In Cuba’s economy today, U.S. companies are largely like actors who can only watch the drama play out while companies from Europe, Brazil and elsewhere steal the show.
They should band together to let President Barack Obama know that they don’t want their hands tied anymore, a Cuban embassy official told Global Atlanta Monday.
“(Companies) are aware that they have opportunity there, that they are losing opportunity there because the rest of the world (has) no restrictions to go to Cuba,” said Rubén Ramos Arrieta, minister counselor handling the country’s economic affairs in Washington.
While warming ties between the longtime foes have made Cuba one of the hottest potential markets for opportunistic American firms, the economy largely remains closed to U.S. investment, and remaining regulations often mystify executives.
“There is more openness, space and steps that have been made by the current administration that we consider positive, but at the same time we are considering they are not enough,” Mr. Ramos said during an interview in Atlanta.
In December 2014, the two sides announced talks on normalization. They achieved that by opening respective embassies in July. Mr. Obama visited the Communist-led island this March to “bury the hatchet” of the Cold War.
Still, the economies are far from interlinked, despite the fact that looser travel restrictions have seen businesses flocking to the island to explore opportunities. Reforms in Cuba have increased the role of private enterprise in the economy.
Trade is proscribed by a more than 50-year-old embargo that shows no sign of being lifted by the Republican-controlled Congress anytime soon. But those sectors explicitly covered by the sanctions or “blockade,” as Cubans call it, “you can count on the five fingers of your left and right hand. The rest depend on government, on the current administration,” Mr. Ramos said.
Clif Burns, an attorney at Bryan Cave LLP in Washington specializing in export controls, said President Barack Obama has a lot of leeway in loosening restrictions outlined in the Helms-Burton Act, which prevents him from removing the embargo but allows the executive branch to license certain economic activities through the Treasury Department‘s Office of Foreign Assets Control.
“The president has a wide berth as long as he leaves some of the sanctions in place so he can’t be said to have eliminated the embargo,” Mr. Burns told Global Atlanta, joking that he could likely cancel export restrictions on everything except chia pets and still be within his powers.
While Mr. Obama has opened the door for more travelers and the reestablishment of commercial flights, allowed for correspondent banking relationships and paved the way for export of goods to help Cuba’s private entrepreneurs, he’s also moving in a measured way to keep some diplomatic leverage and to avoid animating the anti-Cuba lobby in Congress, Mr. Burns said.
The idea is that once many Americans have traveled to the country, the likelihood of a future president reversing course (even Donald Trump) is slim. And people-to-people exchanges are seen as a way to help Cuba gain exposure to democratic ideals without imposing them at a government level.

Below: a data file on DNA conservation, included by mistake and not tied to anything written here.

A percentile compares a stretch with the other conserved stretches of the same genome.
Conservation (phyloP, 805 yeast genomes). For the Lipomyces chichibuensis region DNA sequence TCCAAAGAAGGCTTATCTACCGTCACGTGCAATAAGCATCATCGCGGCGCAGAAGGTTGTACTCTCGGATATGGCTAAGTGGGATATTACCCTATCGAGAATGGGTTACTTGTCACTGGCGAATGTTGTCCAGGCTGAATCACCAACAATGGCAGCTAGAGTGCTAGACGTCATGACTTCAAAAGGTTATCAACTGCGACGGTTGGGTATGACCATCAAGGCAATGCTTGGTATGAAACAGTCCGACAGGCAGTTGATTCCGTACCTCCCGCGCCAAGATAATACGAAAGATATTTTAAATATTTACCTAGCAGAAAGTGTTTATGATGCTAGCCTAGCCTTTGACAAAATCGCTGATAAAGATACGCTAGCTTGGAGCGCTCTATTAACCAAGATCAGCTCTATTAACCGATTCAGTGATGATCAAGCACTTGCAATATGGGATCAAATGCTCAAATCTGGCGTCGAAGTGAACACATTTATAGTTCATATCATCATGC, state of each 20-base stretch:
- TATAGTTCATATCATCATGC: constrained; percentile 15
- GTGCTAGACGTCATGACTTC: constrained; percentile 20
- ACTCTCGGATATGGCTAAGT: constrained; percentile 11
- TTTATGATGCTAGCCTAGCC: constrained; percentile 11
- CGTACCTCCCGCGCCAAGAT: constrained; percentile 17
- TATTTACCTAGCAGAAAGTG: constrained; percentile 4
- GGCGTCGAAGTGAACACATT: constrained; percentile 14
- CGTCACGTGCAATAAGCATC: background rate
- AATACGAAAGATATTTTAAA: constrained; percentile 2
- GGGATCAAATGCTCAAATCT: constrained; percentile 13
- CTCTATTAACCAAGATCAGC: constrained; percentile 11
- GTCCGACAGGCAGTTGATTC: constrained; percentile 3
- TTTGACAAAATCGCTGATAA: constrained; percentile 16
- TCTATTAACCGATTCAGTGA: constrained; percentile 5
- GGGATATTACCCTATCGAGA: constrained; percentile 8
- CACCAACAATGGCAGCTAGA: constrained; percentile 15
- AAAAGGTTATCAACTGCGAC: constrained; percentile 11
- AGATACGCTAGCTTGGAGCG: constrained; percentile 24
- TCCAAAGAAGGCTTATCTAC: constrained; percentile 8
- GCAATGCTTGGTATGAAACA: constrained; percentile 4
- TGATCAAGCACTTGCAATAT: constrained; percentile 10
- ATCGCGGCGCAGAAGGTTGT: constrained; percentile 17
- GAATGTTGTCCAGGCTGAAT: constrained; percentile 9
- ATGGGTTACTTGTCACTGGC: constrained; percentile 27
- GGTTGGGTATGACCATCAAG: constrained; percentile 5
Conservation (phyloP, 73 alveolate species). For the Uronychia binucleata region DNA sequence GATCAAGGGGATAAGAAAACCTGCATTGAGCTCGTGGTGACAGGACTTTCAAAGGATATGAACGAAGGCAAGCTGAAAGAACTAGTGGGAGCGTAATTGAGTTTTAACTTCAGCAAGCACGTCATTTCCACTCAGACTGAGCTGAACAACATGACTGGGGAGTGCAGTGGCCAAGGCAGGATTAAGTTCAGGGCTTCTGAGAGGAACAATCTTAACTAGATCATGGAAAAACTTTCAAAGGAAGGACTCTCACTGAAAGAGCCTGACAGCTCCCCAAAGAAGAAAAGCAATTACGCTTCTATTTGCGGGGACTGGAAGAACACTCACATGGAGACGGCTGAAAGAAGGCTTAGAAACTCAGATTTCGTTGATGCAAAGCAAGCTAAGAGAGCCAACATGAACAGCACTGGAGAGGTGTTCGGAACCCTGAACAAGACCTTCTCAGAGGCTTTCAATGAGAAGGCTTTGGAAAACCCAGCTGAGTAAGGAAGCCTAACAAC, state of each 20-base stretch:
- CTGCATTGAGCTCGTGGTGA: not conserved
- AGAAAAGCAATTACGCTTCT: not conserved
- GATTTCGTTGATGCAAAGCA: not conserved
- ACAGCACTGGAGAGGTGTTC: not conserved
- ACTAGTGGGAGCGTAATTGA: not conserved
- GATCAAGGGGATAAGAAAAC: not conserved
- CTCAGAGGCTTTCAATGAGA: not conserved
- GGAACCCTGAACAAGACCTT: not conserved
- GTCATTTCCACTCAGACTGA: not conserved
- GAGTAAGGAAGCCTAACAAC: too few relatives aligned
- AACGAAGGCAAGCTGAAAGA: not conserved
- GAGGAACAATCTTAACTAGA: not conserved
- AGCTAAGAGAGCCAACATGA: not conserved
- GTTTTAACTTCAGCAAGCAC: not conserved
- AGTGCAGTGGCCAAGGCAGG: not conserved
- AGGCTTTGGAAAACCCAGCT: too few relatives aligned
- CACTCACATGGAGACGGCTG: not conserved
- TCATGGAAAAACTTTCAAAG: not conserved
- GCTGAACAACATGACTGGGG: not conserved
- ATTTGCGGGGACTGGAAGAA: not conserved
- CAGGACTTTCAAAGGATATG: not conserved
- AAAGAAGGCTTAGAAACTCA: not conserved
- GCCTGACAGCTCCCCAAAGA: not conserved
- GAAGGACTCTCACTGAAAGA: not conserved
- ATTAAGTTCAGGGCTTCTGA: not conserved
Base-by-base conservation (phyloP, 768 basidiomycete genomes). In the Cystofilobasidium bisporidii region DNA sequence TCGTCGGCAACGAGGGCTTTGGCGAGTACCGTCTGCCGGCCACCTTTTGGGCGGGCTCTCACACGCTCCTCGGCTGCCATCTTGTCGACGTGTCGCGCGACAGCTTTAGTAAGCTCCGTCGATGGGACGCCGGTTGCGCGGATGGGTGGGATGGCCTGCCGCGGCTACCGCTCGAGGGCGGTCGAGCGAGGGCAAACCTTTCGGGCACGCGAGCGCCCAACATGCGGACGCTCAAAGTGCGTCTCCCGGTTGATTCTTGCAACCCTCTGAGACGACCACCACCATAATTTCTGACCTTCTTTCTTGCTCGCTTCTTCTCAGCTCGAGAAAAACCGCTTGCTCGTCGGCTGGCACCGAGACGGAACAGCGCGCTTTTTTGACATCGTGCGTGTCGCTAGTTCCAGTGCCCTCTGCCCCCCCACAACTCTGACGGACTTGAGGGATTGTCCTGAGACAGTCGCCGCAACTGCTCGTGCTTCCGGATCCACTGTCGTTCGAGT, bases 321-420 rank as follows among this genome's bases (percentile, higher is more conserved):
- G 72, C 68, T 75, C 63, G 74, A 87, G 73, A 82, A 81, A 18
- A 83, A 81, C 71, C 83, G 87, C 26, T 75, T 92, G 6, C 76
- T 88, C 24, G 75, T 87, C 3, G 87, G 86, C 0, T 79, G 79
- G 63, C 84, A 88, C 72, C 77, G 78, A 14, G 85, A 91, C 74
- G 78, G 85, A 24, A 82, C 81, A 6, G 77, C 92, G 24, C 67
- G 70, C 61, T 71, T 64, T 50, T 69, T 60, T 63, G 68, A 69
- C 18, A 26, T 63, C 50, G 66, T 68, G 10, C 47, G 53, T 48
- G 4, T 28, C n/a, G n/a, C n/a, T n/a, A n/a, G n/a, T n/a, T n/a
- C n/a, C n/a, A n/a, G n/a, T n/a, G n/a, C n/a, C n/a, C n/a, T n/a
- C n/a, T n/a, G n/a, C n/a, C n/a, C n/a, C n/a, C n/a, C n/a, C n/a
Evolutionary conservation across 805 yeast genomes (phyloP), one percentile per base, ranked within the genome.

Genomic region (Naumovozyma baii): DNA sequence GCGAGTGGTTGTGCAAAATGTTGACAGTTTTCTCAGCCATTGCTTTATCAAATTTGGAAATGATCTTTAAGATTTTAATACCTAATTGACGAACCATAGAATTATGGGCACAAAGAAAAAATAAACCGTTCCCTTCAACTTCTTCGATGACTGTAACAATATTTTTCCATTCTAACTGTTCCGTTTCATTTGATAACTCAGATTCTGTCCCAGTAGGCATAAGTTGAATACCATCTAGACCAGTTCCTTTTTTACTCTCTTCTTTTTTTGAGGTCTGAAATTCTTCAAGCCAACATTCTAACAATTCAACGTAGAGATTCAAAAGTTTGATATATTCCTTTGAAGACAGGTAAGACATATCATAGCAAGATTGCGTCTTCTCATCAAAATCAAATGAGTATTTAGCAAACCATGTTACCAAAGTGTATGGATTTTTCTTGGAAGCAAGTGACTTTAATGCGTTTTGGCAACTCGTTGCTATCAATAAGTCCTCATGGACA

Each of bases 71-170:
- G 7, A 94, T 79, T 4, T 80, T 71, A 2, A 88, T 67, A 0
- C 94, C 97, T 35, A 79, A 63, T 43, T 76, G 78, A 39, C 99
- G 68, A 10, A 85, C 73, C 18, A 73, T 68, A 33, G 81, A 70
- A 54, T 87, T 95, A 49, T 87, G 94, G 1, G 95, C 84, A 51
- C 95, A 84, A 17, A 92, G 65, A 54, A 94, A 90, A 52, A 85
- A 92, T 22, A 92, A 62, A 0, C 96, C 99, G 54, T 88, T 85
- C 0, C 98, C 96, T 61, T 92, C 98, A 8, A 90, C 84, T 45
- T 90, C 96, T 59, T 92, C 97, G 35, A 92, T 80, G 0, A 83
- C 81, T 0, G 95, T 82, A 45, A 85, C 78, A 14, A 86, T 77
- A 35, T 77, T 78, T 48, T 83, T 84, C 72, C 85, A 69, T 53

“That will do more than the clearly unsuccessful ploy of 60 years of economic sanctions,” Mr. Burns sadi.
As it is, Mr. Ramos said Americans are falling behind in some of the hottest sectors for inbound investment, like hospitality, infrastructure development and health care, and he urged businesses to lobby the federal government for clear changes in policy.
“They have to make a critical movement in order to convince Congress and government that this change is necessary for the benefit not only for the companies but for the benefit of U.S. citizens” they employ, Mr. Ramos said, saying a new foreign investment law treats U.S. firms the same as those from other countries. It also guarantees against expropriation and offers tax incentives, he said.
That said, Cuba does require approval for some investments, and even if companies were clear on the new regulations, especially on the financial side, it would take awhile for American banks feel comfortable risking running afoul of sanctions for marginal profits. For a long time, the “gospel” of the Office of Foreign Assets Control has been “chilling economic activities by regulatory uncertainty,” said Mr. Burns, who also authors the Export Law Blog.
Mr. Ramos was speaking Monday just after meeting corporate leaders from the real estate sector in Atlanta during a roundtable arranged by law firm Taylor English Duma LLP.
He said it was his first time to spend an extended period in Atlanta, which he said was showing itself as welcoming to him as to the prospect of better ties with Cuba, which has a long trading relationship with Georgia through exempted agricultural goods like poultry.
Mr. Ramos later was slated to attend a similar lunch forum put on by the Georgia Chamber of Commerce in collaboration with Engage Cuba, a coalition of organizations pushing for an end to the trade and travel embargo.